Between 2018 and 2022, many of the states with high poverty rates (Oklahoma and New York) were also the states that suffered the most damage from extreme weather. A new climate study indicates that things are going to get worse in those places and for the poor.
the federal government Fifth National Climate Assessment was published last week and concludes that we are literally running out of places to hide.
LZ Granderson writes about culture, politics, sports, and living life in America.
Right now, according to the report, more than half of all Americans live somewhere where the weather is expected to be more extreme more often. No matter how much humans try to put a red-blue spin on climate problems, the climate doesn’t care: The prices of climate damage for Texas and California were roughly the same during the time period the report assessed.
In 2021, future presidential candidate Ron DeSantis referred to aggressive climate change policies as “left-wing stuff.” But if you don’t know, Florida, the state where DeSantis is in charge, spent more in those years.
So far this year, the country has experienced 25 climate disasters that cost at least $1 billion, a record number. “Left stuff” is a political stance, not a practical one. Here’s a practical concern: To address climate damage, Louisiana is spending like Texas, but it’s not in a position to do so. Louisiana has a poverty rate of 18.6%, the second highest in the country. Neighboring Mississippi, which has the highest child poverty rate in the country (nearly 28%), will be forced to spend more and more money on disasters, an expense it cannot afford.
Even before the price of climate change has soared further, the nation is already struggling to reach agreement on financial priorities. While House Republicans are always pushing for spending cuts and reminding us of our $33 trillion in debt, it’s easy to forget that people are attached to those cuts to programs like Medicare and Medicaid: people on fixed incomes, including old people… 23% of which live in poverty. already; people without much in the bank, like much of the United States. The Motley Fool reported that the average American has $1,200 in savingsThere is not much room for maneuver.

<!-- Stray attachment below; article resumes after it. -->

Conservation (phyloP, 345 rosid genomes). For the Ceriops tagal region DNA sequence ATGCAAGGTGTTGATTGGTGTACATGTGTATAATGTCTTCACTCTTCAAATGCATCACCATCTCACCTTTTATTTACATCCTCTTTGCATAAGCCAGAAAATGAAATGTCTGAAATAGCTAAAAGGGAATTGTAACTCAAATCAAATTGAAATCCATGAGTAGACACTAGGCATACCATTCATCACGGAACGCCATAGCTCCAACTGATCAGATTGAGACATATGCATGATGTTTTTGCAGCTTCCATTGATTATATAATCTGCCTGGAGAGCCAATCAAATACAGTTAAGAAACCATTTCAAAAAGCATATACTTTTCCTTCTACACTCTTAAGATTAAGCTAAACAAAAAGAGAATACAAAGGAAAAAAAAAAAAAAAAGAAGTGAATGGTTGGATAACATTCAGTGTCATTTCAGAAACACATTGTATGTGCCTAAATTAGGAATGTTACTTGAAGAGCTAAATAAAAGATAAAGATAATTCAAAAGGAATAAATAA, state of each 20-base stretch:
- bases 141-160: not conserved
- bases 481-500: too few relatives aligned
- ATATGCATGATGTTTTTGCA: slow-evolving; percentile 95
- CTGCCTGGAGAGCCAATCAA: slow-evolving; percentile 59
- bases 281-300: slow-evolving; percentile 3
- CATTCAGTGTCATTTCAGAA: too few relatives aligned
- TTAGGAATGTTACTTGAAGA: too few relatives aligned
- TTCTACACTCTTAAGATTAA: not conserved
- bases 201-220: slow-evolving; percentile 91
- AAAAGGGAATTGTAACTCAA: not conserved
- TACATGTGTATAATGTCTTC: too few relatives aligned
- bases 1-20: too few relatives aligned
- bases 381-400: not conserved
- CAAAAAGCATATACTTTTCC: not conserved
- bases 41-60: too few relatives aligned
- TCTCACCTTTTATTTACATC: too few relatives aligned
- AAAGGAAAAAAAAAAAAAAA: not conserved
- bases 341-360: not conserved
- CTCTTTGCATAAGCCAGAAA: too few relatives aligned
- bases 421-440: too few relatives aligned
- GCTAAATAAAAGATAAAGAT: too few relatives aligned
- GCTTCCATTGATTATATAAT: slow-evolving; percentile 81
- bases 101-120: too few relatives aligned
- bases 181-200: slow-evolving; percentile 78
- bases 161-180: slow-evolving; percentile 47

The new climate report is a cry for help, and yet Republicans in some of our poorest states continue to make it political. We are well past the point of politicking. Recently, about 125,000 homes and businesses in Florida Lost electricity due to heavy rain. That’s not “left-wing stuff,” Gov. DeSantis said. It is one of the main reasons why insurance companies leaving the state.
This is why it is simply not possible to have substantive political conversations about spending cuts with politicians who rely on climate change denial to get elected. They are in no position to talk about budgets, because they are committed to denying one of the biggest elephants in the room.
And it’s not just the denial that’s worrying, but the people most likely to suffer from it: the poor. The trend to move to so-called climate havens (cities less likely to experience major storms in the future) is monetizing the desperation of the rich while highlighting the vulnerability of the poor. This means there will be more climate migrants within the United States, exacerbating competition for housing in some areas and increasing housing costs. That is not a problem that can be solved with austerity.
Nor can one avoid meaningless ramblings about Offshore wind farms drive whales “crazy.” That was one of the most recent comments on climate change from GOP presidential front-runner Donald Trump. Some states that supported it in 2016 are on the list of those spending the most on climate damages, even if they are also very poor. You’d think they’d be ready for a real conversation about climate policy, which, in fact, isn’t just “left-wing stuff.”
I don’t know what all the climate change strategies should be or where the money will come from. I know it’s impossible to find answers with leaders who benefit from avoiding the problem.